No Pre-soaking Required: Kiriboshi Daikon and Kurumabu Miso Soup
Kiriboshi daikon (shredded dried daikon radish) can be cooked in water - no need to soak it first! It fits so well with aburaage (fried flat tofu). Kurumabu (wheeled-shaped dried wheat gluten) can just be broken up and added to the soup. My little boy loves this.
Put the water in a pan. Give the kiriboshi daikon a quick wash, cut it up into easy-to-eat lengths with kitchen scissors, and put it in the pan.
Break up the kurumabu into bite-sized pieces with your hands and put it in the pan. Add the dashi stock granules too.
Partially cover the pan with a lid and start cooking over high heat. When it comes to a boil turn down the heat to medium-low and add the aburaage.
Be careful not to let it boil over.
When all the ingredients are tender, dissolve in the miso. Turn the heat up and then turn it off just before the soup comes to a boil. Done!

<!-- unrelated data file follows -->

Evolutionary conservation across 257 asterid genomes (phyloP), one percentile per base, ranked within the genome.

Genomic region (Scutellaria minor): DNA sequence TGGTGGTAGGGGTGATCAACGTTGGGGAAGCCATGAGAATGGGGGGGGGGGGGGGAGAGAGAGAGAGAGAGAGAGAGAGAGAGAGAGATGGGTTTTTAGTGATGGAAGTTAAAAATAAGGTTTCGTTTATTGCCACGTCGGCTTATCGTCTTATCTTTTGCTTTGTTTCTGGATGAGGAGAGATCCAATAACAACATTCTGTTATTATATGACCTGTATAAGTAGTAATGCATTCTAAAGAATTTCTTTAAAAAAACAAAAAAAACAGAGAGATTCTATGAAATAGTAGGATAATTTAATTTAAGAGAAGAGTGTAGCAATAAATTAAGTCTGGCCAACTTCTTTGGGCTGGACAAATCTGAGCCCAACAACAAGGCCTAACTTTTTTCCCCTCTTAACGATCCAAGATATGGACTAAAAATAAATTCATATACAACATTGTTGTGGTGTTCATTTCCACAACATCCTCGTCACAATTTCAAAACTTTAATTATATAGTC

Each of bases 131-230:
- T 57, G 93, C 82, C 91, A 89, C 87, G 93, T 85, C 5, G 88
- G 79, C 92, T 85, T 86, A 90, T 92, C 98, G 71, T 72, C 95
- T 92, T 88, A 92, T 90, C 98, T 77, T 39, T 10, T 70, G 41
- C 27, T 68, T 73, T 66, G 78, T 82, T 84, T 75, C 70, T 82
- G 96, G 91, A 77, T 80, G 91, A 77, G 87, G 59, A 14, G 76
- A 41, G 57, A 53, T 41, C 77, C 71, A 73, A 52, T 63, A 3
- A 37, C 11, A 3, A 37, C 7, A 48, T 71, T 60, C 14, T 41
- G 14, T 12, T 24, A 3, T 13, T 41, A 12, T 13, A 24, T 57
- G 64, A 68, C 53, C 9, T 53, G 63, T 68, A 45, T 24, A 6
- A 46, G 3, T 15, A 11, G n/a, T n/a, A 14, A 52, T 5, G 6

Ladle into serving bowls and sprinkle with chopped green onion - it will look prettier this way.
Story Behind this Recipe
I wanted to make a kiriboshi daikon dish that wasn't a simmered dish, that didn't need pre-soaking - and I simply thought of miso soup. Kiriboshi daikon is rich in calcium, iron and fiber. You can enjoy the umami of traditional Japanese dried foods to their fullest in this soup.
You can add hijiki or wakame seaweed to this too. Everything can be cooked in water. Adjust the amount of water depending on what you're including. You can use komachibu (small round dried wheat gluten) instead of the kurumabu, in which case you will need to reduce the amount of water. Put the komachibu in at Step 3 when you add the aburaage, so that they don't fall apart since they are more tender than kurumabu.